The master's thesis is based on the voluntary work of secondary school students with students with intellectual disabilities. In the theoretical part, we defined the concept of volunteer work and a volunteer. We presented forms of volunteering, its development in Slovenia and its contribution to the individual and society. We presented motives, problems, and obstacles that volunteers can face and the tasks of organizations that perform volunteer work. We described the field of volunteering with people with special needs and in greater detail, presented the volunteering of secondary school students with pupils with mental disabilities in the Center for Education, Rehabilitation and Training of Vipava. We also presented people with intellectual disabilities and cerebral palsy.
In the empirical part, we presented the results of the research, which we made among 26 students of both sexes who are involved in the Center for Rehabilitation, Education and Training of Vipava. 9 pupils visit a personalized education program with a lower educational standard, and 30 pupils visit special programs for upbringing and education. There were also 46 secondary school students from Škofijska gimnazija Vipava and Secondary School Veno Pilon Ajdovščina – the course of Pre-school education. Students were between 15 and 19 years old and had been involved in volunteering for a different amount of time. We made two survey questionnaires. The results were statistically processed and the data were presented in tables and descriptively.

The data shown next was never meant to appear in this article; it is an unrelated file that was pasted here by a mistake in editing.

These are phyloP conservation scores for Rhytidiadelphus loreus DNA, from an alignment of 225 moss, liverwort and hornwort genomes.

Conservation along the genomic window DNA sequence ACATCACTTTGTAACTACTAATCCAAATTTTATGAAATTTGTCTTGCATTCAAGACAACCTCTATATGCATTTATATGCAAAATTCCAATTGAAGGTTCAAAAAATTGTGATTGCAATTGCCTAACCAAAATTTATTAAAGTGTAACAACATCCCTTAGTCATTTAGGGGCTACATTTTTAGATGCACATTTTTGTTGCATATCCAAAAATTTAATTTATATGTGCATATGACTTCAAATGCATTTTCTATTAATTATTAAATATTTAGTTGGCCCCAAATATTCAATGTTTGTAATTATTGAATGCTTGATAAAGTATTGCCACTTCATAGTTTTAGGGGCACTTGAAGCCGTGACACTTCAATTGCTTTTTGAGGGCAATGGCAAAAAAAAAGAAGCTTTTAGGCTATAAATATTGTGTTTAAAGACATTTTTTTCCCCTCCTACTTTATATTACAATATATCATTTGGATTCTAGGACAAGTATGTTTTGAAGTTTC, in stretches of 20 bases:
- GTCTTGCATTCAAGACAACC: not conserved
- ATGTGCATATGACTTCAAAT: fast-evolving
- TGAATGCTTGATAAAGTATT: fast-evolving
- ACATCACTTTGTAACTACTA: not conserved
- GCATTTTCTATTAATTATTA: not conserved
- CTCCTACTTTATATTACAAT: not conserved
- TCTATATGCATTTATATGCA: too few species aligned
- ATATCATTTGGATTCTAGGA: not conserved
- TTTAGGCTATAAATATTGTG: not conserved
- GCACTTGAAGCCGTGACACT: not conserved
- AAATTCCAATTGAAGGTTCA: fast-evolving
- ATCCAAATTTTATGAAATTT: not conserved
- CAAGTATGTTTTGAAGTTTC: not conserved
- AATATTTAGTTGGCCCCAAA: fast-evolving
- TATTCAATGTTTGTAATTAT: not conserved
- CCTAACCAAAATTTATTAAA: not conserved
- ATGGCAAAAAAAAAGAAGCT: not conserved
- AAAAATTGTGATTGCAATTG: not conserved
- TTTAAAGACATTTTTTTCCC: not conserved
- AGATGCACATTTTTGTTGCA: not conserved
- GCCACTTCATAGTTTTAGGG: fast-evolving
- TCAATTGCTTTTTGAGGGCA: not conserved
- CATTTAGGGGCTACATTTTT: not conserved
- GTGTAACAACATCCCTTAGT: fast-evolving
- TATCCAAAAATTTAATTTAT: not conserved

We found that all respondents feel positive about volunteering and are happy about it. Volunteer students taught pupils how to play and participate in social and sporting games. Volunteer work is mostly performed because of the desire to help others, for personal growth, fulfillment of potentials, and the desire for some new knowledge. We also found statistically significant differences in motives among students of one and the second secondary school. Because of volunteering, students have become more sensitive to people with intellectual disabilities.
During their work, students also encounter some problems (most often it is the contact with students, the lack of time, understanding the students and the students’ refusal of the volunteer), but in most cases this is rare.
The research also showed that performing volunteer work with pupils with intellectual disabilities positively influences the choice of the student's desired course of study. 22.6% of the students who said that this experience had a positive influence on the choice of the desired study program, would like to be educated for working with people with special needs (speech therapy, special, and rehabilitation pedagogy), while others mentioned working in kindergarten, teaching in primary school, psychology, social work, physiotherapy, and work therapy or medicine.
On the basis of the obtained results, we made recommendations for the work of volunteers who perform volunteer work with pupils with intellectual disabilities and for pupils with intellectual disabilities involved in volunteer work. We also developed guidelines for the work of educational institutions for pupils with intellectual disabilities, who perform volunteer work.